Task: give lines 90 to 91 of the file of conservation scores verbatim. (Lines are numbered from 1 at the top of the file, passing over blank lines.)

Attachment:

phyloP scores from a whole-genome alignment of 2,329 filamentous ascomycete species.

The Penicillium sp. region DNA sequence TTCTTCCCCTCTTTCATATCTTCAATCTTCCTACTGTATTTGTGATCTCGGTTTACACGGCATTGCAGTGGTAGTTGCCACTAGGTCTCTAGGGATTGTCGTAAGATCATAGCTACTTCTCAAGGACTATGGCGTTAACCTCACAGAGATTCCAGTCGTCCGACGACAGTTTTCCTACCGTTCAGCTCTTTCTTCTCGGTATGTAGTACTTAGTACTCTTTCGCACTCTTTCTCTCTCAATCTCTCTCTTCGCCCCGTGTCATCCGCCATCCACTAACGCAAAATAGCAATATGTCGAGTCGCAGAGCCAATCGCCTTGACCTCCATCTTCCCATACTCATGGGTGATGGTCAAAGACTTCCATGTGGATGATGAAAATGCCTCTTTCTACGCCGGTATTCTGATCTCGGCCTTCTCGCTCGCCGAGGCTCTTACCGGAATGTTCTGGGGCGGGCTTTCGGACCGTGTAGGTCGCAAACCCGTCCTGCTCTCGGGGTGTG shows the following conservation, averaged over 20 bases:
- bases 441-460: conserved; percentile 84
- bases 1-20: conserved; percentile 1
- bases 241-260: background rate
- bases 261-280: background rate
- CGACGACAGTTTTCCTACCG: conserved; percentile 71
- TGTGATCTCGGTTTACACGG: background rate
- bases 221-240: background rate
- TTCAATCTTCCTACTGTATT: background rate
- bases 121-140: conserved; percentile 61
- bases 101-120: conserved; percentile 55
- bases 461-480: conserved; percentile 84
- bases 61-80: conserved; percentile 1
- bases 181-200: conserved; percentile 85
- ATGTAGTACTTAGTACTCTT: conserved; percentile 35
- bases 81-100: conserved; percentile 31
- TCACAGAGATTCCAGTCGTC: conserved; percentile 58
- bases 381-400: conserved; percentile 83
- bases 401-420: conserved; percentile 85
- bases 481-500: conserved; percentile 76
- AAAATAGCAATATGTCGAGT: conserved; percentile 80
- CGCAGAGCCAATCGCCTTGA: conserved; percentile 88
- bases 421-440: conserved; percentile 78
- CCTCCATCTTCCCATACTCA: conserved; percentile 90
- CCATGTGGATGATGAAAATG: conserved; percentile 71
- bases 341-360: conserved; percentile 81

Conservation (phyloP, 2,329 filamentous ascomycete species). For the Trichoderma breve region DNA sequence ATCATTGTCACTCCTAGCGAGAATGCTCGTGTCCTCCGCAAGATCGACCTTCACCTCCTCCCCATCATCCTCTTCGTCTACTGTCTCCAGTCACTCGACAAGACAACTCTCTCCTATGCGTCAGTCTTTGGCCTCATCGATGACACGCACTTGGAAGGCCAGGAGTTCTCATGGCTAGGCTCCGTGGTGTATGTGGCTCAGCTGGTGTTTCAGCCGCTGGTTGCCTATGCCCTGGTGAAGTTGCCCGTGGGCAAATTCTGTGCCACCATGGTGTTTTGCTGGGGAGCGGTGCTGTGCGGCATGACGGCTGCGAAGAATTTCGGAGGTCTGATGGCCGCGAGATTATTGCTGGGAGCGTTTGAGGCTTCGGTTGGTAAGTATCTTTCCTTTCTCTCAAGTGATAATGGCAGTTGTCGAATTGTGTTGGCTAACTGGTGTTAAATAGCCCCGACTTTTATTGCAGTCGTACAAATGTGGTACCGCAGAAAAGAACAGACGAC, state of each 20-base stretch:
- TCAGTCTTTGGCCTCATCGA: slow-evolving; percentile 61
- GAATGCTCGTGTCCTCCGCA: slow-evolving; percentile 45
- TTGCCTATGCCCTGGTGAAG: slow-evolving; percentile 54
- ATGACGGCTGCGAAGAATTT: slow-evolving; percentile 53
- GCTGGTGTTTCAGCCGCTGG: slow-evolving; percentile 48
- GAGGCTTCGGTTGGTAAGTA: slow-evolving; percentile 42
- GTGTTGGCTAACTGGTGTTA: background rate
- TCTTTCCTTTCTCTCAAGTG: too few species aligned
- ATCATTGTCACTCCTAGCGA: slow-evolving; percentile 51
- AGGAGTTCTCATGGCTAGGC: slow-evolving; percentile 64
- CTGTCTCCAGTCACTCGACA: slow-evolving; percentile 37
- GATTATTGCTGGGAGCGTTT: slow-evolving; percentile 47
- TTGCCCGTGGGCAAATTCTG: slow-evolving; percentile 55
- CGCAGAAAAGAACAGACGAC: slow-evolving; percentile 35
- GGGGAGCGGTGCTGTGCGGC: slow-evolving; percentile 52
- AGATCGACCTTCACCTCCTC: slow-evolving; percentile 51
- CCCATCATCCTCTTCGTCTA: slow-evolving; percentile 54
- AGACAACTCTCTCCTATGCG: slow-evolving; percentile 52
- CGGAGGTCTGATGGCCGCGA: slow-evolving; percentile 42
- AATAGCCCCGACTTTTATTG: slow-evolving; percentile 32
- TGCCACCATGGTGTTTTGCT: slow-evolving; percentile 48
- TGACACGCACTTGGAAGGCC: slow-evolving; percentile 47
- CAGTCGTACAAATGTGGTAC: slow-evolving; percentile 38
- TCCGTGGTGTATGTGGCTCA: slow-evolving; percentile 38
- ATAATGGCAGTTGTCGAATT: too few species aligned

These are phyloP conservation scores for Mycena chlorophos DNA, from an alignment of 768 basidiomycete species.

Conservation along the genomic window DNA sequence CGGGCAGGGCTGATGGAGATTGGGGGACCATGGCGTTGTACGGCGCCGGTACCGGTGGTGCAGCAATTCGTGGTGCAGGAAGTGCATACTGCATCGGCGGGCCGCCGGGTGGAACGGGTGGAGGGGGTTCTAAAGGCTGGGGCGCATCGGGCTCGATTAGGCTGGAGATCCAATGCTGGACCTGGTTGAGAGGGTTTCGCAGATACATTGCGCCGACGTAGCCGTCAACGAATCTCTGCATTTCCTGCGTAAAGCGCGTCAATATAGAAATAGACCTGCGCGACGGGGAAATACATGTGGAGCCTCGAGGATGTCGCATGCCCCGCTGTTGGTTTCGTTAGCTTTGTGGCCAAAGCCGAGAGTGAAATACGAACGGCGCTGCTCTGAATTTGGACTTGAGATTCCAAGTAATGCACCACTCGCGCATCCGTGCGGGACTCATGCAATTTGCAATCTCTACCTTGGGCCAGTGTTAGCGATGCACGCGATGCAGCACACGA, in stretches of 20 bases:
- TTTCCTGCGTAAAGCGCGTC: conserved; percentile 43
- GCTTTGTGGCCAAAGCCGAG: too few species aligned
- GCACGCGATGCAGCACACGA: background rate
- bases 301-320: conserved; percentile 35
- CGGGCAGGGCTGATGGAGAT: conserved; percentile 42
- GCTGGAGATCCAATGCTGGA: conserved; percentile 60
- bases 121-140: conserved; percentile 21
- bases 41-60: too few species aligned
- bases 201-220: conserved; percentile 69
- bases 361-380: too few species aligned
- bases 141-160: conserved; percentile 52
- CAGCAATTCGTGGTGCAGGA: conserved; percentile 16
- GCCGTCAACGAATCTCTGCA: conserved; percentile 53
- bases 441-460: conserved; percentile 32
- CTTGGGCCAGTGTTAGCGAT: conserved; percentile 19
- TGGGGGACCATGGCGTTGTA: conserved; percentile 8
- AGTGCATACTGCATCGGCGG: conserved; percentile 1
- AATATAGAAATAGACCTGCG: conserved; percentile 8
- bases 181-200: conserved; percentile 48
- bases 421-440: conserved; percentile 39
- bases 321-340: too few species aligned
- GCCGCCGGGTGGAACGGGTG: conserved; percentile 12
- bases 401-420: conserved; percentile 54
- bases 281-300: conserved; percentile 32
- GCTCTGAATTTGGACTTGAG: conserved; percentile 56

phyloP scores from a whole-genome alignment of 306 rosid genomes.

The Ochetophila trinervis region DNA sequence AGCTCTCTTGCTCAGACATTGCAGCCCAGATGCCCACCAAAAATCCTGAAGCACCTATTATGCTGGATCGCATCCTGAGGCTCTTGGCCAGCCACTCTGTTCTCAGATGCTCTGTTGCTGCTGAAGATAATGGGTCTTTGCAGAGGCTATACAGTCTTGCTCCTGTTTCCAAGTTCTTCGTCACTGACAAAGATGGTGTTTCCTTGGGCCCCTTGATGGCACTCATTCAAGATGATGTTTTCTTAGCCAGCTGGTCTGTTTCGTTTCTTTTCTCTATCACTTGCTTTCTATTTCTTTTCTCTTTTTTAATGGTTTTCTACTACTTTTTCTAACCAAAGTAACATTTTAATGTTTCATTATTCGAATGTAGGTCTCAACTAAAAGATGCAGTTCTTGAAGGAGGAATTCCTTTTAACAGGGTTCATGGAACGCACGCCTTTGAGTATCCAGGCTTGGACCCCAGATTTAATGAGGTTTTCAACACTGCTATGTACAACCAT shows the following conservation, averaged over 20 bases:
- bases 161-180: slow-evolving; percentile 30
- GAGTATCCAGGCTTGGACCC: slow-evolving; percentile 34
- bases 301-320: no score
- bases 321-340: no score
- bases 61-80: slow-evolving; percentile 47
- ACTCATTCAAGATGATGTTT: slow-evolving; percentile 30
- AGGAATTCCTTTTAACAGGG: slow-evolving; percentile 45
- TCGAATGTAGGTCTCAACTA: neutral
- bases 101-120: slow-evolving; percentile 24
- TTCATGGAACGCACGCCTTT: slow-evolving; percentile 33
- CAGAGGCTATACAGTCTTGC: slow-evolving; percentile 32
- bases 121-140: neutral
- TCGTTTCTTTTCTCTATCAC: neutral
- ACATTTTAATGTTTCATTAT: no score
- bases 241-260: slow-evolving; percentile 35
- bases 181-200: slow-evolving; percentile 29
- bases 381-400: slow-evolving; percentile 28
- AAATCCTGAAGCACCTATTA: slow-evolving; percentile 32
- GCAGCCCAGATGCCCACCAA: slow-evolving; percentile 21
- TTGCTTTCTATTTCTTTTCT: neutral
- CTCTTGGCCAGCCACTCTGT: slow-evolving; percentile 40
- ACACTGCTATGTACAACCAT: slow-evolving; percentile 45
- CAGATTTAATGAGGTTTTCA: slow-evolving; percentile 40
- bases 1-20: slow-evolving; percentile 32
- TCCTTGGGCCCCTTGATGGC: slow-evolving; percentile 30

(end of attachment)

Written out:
- TCGAATGTAGGTCTCAACTA: neutral
- bases 101-120: slow-evolving; percentile 24